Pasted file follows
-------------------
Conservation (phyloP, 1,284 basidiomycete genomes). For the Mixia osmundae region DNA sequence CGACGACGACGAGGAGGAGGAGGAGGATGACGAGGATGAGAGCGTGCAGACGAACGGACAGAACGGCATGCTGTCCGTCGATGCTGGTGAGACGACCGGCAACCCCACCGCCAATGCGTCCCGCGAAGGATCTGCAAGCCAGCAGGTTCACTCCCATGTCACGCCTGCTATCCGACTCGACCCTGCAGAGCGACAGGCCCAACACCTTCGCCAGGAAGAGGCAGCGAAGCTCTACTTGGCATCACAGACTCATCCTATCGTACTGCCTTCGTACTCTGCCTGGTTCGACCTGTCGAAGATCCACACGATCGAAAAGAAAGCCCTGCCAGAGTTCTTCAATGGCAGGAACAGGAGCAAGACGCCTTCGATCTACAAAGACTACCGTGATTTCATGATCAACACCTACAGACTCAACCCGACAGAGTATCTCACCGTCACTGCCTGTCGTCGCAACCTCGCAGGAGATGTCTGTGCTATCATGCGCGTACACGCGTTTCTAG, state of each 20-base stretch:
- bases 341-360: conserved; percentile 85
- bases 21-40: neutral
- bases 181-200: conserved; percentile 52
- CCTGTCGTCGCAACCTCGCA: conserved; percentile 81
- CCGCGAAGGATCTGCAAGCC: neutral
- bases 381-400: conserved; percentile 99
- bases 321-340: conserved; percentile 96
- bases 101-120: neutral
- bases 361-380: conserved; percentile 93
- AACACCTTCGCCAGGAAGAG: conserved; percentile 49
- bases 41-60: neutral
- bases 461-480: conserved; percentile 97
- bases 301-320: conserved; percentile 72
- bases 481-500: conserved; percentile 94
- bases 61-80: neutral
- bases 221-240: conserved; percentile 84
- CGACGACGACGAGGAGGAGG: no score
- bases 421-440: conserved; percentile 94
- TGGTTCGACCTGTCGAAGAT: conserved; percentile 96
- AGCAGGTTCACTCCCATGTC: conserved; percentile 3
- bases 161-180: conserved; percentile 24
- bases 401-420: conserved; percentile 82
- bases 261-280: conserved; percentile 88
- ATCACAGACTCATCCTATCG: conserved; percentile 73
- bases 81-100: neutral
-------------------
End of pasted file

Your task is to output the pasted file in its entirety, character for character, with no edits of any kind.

Conservation (phyloP, 1,284 basidiomycete genomes). For the Mixia osmundae region DNA sequence CGACGACGACGAGGAGGAGGAGGAGGATGACGAGGATGAGAGCGTGCAGACGAACGGACAGAACGGCATGCTGTCCGTCGATGCTGGTGAGACGACCGGCAACCCCACCGCCAATGCGTCCCGCGAAGGATCTGCAAGCCAGCAGGTTCACTCCCATGTCACGCCTGCTATCCGACTCGACCCTGCAGAGCGACAGGCCCAACACCTTCGCCAGGAAGAGGCAGCGAAGCTCTACTTGGCATCACAGACTCATCCTATCGTACTGCCTTCGTACTCTGCCTGGTTCGACCTGTCGAAGATCCACACGATCGAAAAGAAAGCCCTGCCAGAGTTCTTCAATGGCAGGAACAGGAGCAAGACGCCTTCGATCTACAAAGACTACCGTGATTTCATGATCAACACCTACAGACTCAACCCGACAGAGTATCTCACCGTCACTGCCTGTCGTCGCAACCTCGCAGGAGATGTCTGTGCTATCATGCGCGTACACGCGTTTCTAG, state of each 20-base stretch:
- bases 341-360: conserved; percentile 85
- bases 21-40: neutral
- bases 181-200: conserved; percentile 52
- CCTGTCGTCGCAACCTCGCA: conserved; percentile 81
- CCGCGAAGGATCTGCAAGCC: neutral
- bases 381-400: conserved; percentile 99
- bases 321-340: conserved; percentile 96
- bases 101-120: neutral
- bases 361-380: conserved; percentile 93
- AACACCTTCGCCAGGAAGAG: conserved; percentile 49
- bases 41-60: neutral
- bases 461-480: conserved; percentile 97
- bases 301-320: conserved; percentile 72
- bases 481-500: conserved; percentile 94
- bases 61-80: neutral
- bases 221-240: conserved; percentile 84
- CGACGACGACGAGGAGGAGG: no score
- bases 421-440: conserved; percentile 94
- TGGTTCGACCTGTCGAAGAT: conserved; percentile 96
- AGCAGGTTCACTCCCATGTC: conserved; percentile 3
- bases 161-180: conserved; percentile 24
- bases 401-420: conserved; percentile 82
- bases 261-280: conserved; percentile 88
- ATCACAGACTCATCCTATCG: conserved; percentile 73
- bases 81-100: neutral